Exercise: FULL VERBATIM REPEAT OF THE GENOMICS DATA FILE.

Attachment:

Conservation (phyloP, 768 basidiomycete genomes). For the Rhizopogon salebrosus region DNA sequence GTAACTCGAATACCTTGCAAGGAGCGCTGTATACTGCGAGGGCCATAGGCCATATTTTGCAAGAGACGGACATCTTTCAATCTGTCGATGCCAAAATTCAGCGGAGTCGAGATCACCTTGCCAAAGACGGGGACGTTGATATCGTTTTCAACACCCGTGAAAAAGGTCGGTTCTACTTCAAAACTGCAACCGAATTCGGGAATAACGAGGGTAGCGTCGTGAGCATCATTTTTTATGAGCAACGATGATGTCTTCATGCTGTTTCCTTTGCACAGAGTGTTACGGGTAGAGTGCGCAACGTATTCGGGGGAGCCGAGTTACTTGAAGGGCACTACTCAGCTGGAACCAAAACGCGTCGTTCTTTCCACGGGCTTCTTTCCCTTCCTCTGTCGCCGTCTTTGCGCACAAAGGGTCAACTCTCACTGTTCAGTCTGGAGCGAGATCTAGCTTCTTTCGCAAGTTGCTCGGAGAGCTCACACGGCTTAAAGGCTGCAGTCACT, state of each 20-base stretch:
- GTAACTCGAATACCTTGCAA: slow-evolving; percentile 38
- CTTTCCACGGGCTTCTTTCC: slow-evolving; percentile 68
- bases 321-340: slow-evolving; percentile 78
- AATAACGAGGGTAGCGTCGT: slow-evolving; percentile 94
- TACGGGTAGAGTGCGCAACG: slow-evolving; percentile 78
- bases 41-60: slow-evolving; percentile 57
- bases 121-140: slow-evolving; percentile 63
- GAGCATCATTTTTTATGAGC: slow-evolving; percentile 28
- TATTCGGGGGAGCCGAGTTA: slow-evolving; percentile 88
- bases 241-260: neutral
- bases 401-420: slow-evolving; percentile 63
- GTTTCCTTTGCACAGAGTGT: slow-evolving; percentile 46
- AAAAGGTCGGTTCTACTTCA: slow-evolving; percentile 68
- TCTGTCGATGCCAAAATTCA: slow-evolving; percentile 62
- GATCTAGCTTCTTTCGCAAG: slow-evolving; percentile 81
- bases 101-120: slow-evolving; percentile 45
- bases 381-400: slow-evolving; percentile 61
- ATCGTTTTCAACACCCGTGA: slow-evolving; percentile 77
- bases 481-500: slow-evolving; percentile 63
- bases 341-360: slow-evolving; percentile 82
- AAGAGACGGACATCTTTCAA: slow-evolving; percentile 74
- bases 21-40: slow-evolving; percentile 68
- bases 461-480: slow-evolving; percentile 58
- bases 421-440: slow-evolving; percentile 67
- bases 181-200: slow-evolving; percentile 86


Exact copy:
Conservation (phyloP, 768 basidiomycete genomes). For the Rhizopogon salebrosus region DNA sequence GTAACTCGAATACCTTGCAAGGAGCGCTGTATACTGCGAGGGCCATAGGCCATATTTTGCAAGAGACGGACATCTTTCAATCTGTCGATGCCAAAATTCAGCGGAGTCGAGATCACCTTGCCAAAGACGGGGACGTTGATATCGTTTTCAACACCCGTGAAAAAGGTCGGTTCTACTTCAAAACTGCAACCGAATTCGGGAATAACGAGGGTAGCGTCGTGAGCATCATTTTTTATGAGCAACGATGATGTCTTCATGCTGTTTCCTTTGCACAGAGTGTTACGGGTAGAGTGCGCAACGTATTCGGGGGAGCCGAGTTACTTGAAGGGCACTACTCAGCTGGAACCAAAACGCGTCGTTCTTTCCACGGGCTTCTTTCCCTTCCTCTGTCGCCGTCTTTGCGCACAAAGGGTCAACTCTCACTGTTCAGTCTGGAGCGAGATCTAGCTTCTTTCGCAAGTTGCTCGGAGAGCTCACACGGCTTAAAGGCTGCAGTCACT, state of each 20-base stretch:
- GTAACTCGAATACCTTGCAA: slow-evolving; percentile 38
- CTTTCCACGGGCTTCTTTCC: slow-evolving; percentile 68
- bases 321-340: slow-evolving; percentile 78
- AATAACGAGGGTAGCGTCGT: slow-evolving; percentile 94
- TACGGGTAGAGTGCGCAACG: slow-evolving; percentile 78
- bases 41-60: slow-evolving; percentile 57
- bases 121-140: slow-evolving; percentile 63
- GAGCATCATTTTTTATGAGC: slow-evolving; percentile 28
- TATTCGGGGGAGCCGAGTTA: slow-evolving; percentile 88
- bases 241-260: neutral
- bases 401-420: slow-evolving; percentile 63
- GTTTCCTTTGCACAGAGTGT: slow-evolving; percentile 46
- AAAAGGTCGGTTCTACTTCA: slow-evolving; percentile 68
- TCTGTCGATGCCAAAATTCA: slow-evolving; percentile 62
- GATCTAGCTTCTTTCGCAAG: slow-evolving; percentile 81
- bases 101-120: slow-evolving; percentile 45
- bases 381-400: slow-evolving; percentile 61
- ATCGTTTTCAACACCCGTGA: slow-evolving; percentile 77
- bases 481-500: slow-evolving; percentile 63
- bases 341-360: slow-evolving; percentile 82
- AAGAGACGGACATCTTTCAA: slow-evolving; percentile 74
- bases 21-40: slow-evolving; percentile 68
- bases 461-480: slow-evolving; percentile 58
- bases 421-440: slow-evolving; percentile 67
- bases 181-200: slow-evolving; percentile 86